This case was submitted to the Court by the IACtHR to determine if human rights violations were committed by Guatemala in relation to the forced disappearance of 14-year old Marco Antonio Molina Thiessen by the Guatemalan army. The Molina Thiessen family was comprised of left-leaning academics and was therefore considered a threat to the military regime in place at the time of the forced disappearance. Prior to child's disappearance, his sister, Emma Guadalupe, was detained and illegally incarcerated, during which time she was repeatedly raped and physically and psychologically tortured. She managed to escape and Marco Antonio's abduction was seen as retaliation against the family for Emma Guadalupe's escape. After the forced disappearance, the Molina Thiessen family never again saw Marco Antonio and was forced to seek political asylum in a number of other countries. Guatemala acknowledged its international responsibility for these incidents. The Court found Guatemala to have violated numerous articles of the American Convention on Human Rights to the detriment of Marco Antonio, and "Articles, 5(1) and 5(2) (Right to Humane Treatment); 8 (Right to a Fair Trial); 17 (Rights of the Family), and 25 (Judicial Protection) of the American Convention on Human Rights, and that it failed to comply with the obligations established in Articles 1(1) (Obligation to Respect Rights) and 2 (Domestic Legal Effects) thereof, to the detriment of the next of kin of Marco Antonio Molina Theissen," including his sister, Emma Guadalupe.
Este caso fue presentado a la Corte por la Corte Interamericana de Derechos Humanos para determinar si Guatemala cometió violaciones de los derechos humanos en relación con la desaparición del ejército guatemalteco de Marco Antonio Molina Thiessen, de 14 años. La familia Molina Thiessen estaba compuesta por académicos de izquierda politicamente y, por lo tanto, se consideraba una amenaza para el régimen militar vigente en el momento de la desaparición. Antes de la desaparición del niño, su hermana, Emma Guadalupe, fue detenida y encarcelada ilegalmente, tiempo durante el cual fue violada repetidamente y torturada física y psicológicamente. Ella logró escapar y el secuestro de Marco Antonio fue visto como una represalia contra la familia por su escape. Después de la desaparición de Marco Antonio, la familia Molina Thiessen nunca más volvió a verlo y se vio obligada a buscar asilo político en otros países. Guatemala reconoció su responsabilidad internacional por estos incidentes. La Corte determinó que Guatemala había violado numerosos artículos de la Convención Americana sobre Derechos Humanos en detrimento de Marco Antonio, y "Artículos, 5 (1) y 5 (2) (Derecho a un trato humano); 8 (Derecho a un juicio justo 17; (Derechos de la familia), y 25 (Protección judicial) de la Convención Americana sobre Derechos Humanos, y que no cumplió con las obligaciones establecidas en los Artículos 1 (1) (Obligación de respetar los derechos) y 2 (Derechos nacionales). Efectos legales), en el detrimento de los familiares de Marco Antonio Molina Theissen," incluída su hermana, Emma Guadalupe.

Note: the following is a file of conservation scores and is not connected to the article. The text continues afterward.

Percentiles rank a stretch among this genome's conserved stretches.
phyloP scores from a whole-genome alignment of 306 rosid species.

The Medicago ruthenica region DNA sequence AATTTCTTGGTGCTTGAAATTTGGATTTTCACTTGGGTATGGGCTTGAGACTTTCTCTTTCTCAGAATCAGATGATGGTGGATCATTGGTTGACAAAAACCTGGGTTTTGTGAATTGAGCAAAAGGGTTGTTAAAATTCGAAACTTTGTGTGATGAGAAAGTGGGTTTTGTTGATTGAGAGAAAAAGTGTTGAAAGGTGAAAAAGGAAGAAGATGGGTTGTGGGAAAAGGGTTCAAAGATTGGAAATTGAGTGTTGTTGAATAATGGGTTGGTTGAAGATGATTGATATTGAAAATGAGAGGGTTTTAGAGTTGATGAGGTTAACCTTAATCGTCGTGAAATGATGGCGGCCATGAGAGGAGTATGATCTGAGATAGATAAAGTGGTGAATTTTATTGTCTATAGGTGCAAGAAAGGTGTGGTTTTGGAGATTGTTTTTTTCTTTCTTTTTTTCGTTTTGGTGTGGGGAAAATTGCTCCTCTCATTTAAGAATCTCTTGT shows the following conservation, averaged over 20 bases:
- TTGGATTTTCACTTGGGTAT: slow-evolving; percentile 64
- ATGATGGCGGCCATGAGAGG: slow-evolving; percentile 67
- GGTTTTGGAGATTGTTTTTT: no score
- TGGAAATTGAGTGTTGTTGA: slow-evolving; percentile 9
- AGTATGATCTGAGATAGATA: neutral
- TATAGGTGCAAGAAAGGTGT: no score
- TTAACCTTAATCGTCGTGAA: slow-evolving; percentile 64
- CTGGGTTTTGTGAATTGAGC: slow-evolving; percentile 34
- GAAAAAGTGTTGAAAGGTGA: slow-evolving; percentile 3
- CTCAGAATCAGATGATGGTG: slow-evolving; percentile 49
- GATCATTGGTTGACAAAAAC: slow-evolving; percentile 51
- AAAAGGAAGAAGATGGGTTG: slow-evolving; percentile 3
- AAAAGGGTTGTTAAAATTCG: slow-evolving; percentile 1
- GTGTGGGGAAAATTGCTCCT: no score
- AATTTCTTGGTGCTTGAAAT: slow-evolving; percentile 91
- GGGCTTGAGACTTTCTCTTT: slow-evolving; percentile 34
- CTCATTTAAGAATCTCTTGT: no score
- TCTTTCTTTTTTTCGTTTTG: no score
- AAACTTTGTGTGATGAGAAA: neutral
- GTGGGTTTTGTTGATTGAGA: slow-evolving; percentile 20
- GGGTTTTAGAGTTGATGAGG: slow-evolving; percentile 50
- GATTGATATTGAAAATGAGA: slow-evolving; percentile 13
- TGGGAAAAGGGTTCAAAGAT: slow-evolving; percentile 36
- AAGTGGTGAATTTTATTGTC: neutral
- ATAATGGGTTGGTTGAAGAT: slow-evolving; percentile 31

The IACHR submitted this case to the Court, alleging violations by Guatemala of the rights to humane treatment, to judicial protection, to fair trial, to equal treatment, to freedom of conscience and of religion, and to private property, in combination with the obligation to respect rights. These allegations arose from a massacre carried out by the Guatemalan army against a primarily Mayan community. During the massacre, approximately 20 girls ages 12 to 20 were mistreated, raped and murdered. Guatemala acknowledged its international responsibility for the massacre and withdrew any objections to the allegations. The Court found that Guatemala "breached the rights set forth in Articles 5(1) and 5(2) (Right to Humane Treatment); 8(1) (Right to Fair Trial); 11 (Right to Privacy); 12(2) and 12(3) (Freedom of Conscience and Religion); 13(2) paragraph a and 13(5) (Freedom of Thought and Expression), 16(1) (Freedom of Association), 21(1) and 21(2) (Right to Property), 24 (Right to Equal Protection) and 25 (Right to Judicial Protection) of the American Convention on Human Rights; and that it did not fulfill the obligation to respect rights set forth in Article 1(1) of that Convention, as set forth in paragraphs 47 and 48 of the instant Judgment."